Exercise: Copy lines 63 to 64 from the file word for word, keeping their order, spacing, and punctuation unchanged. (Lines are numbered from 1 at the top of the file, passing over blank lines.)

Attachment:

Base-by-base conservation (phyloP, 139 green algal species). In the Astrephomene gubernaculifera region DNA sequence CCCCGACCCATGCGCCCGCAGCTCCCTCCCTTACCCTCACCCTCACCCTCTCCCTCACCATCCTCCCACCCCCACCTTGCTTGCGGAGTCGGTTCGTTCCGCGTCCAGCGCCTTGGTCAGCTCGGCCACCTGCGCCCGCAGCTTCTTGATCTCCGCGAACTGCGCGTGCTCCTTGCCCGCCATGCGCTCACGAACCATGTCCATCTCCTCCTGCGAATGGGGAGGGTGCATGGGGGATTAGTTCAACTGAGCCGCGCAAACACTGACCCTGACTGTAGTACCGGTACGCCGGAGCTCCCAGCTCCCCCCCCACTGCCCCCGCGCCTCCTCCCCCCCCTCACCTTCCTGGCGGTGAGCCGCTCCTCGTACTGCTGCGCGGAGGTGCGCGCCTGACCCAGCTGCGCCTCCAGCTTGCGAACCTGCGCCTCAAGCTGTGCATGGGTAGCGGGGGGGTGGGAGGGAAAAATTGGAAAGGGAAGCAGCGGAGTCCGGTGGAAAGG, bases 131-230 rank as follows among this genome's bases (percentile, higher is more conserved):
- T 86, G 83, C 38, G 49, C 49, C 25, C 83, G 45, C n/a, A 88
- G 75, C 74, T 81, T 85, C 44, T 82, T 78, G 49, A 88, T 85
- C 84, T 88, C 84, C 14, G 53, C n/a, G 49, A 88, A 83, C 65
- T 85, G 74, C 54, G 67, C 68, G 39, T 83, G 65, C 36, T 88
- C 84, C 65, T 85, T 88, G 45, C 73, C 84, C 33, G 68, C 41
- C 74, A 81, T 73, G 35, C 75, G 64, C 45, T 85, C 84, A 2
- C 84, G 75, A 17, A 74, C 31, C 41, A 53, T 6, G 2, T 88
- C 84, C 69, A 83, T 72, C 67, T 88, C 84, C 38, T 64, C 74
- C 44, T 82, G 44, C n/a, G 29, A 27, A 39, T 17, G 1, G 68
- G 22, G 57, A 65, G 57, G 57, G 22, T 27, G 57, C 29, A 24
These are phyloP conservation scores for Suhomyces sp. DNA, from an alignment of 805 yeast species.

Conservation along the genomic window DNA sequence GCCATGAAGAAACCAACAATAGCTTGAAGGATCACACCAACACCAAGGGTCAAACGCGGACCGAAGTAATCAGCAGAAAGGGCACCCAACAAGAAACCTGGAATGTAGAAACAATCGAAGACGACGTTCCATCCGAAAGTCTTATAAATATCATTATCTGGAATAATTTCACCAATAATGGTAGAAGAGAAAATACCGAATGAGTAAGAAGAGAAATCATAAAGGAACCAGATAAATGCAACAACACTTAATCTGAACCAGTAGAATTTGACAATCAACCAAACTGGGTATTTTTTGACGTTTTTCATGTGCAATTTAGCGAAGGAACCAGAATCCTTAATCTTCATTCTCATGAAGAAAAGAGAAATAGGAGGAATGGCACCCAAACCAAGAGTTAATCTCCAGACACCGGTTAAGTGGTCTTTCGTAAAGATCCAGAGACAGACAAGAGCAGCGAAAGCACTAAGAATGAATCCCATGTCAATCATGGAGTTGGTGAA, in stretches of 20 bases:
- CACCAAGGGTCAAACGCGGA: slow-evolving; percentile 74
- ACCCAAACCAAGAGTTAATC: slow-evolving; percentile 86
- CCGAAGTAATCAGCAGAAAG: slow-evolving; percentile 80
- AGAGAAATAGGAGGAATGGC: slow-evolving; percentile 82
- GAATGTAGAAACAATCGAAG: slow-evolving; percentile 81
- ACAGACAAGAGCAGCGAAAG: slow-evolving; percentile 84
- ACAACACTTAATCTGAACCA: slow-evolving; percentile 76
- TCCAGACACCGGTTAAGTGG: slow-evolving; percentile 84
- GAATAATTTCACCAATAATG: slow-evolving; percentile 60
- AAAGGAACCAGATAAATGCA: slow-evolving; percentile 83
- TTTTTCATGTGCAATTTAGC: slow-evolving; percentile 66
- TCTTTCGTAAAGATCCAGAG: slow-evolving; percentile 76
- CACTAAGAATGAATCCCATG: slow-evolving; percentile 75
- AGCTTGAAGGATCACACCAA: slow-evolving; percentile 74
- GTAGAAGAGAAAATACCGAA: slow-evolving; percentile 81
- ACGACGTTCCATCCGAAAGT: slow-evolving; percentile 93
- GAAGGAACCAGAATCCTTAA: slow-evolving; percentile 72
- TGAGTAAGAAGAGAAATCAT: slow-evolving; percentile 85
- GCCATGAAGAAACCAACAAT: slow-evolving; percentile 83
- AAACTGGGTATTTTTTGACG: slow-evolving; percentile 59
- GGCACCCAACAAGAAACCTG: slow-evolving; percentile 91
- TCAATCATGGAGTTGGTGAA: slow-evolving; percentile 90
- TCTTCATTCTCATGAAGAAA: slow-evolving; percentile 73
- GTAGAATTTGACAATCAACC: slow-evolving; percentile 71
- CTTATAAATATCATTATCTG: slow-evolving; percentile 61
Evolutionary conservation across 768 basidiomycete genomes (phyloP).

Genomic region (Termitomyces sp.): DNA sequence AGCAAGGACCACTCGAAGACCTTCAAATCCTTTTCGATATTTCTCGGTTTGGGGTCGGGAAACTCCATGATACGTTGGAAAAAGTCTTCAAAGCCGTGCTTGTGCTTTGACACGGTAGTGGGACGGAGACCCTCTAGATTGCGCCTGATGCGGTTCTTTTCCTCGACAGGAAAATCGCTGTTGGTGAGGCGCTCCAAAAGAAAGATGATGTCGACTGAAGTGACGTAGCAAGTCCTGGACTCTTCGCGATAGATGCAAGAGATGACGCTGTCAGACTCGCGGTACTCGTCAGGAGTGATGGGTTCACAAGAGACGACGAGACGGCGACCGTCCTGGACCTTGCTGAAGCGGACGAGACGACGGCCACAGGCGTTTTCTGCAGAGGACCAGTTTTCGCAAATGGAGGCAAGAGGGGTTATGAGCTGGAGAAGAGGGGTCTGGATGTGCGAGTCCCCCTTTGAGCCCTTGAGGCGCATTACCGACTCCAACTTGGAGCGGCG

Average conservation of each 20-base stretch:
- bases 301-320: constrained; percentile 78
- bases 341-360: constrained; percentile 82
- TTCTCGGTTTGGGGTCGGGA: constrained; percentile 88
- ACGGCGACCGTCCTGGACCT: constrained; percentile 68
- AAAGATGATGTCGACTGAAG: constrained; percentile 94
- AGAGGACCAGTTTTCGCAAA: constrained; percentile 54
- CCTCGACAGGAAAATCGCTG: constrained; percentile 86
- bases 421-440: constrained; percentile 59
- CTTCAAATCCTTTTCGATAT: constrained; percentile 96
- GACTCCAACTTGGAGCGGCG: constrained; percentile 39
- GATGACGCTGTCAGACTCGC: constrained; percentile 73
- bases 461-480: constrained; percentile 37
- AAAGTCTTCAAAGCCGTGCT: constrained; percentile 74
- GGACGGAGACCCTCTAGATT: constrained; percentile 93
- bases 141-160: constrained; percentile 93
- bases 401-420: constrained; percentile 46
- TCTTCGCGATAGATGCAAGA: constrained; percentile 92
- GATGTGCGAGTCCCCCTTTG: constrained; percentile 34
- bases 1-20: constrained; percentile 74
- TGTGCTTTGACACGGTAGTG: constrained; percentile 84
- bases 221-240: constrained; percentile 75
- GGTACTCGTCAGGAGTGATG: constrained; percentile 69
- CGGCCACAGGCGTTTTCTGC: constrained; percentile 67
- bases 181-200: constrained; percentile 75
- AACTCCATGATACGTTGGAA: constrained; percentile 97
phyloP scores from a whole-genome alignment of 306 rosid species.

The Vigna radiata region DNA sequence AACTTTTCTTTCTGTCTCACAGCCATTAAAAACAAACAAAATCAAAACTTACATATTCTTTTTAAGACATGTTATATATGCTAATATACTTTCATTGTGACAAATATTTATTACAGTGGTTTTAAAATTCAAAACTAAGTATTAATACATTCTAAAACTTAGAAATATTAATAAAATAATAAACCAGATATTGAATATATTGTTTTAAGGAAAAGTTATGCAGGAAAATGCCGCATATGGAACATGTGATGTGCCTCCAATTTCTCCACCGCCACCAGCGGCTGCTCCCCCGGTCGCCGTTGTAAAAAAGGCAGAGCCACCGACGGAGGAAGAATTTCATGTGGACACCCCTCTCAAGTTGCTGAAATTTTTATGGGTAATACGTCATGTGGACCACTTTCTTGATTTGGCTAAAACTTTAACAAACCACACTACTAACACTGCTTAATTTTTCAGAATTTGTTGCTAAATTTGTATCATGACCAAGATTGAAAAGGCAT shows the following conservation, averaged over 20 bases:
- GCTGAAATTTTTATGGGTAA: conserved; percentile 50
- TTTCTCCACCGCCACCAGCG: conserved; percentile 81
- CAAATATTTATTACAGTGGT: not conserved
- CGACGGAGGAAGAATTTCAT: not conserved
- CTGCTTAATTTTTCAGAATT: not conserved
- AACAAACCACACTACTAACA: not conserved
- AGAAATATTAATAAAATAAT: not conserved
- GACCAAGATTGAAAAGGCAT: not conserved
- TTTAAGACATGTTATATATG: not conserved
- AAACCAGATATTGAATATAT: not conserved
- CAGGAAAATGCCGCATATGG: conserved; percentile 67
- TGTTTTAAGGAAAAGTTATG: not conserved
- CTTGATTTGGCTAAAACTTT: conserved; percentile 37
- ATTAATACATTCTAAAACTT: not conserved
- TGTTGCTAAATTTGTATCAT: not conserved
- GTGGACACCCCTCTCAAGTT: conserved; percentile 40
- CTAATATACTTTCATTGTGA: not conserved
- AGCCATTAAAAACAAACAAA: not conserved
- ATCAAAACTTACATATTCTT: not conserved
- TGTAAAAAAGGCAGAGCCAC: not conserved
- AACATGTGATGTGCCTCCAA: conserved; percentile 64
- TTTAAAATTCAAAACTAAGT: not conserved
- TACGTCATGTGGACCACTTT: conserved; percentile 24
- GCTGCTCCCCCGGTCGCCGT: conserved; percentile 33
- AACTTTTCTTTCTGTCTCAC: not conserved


- GGTACTCGTCAGGAGTGATG: constrained; percentile 69
- CGGCCACAGGCGTTTTCTGC: constrained; percentile 67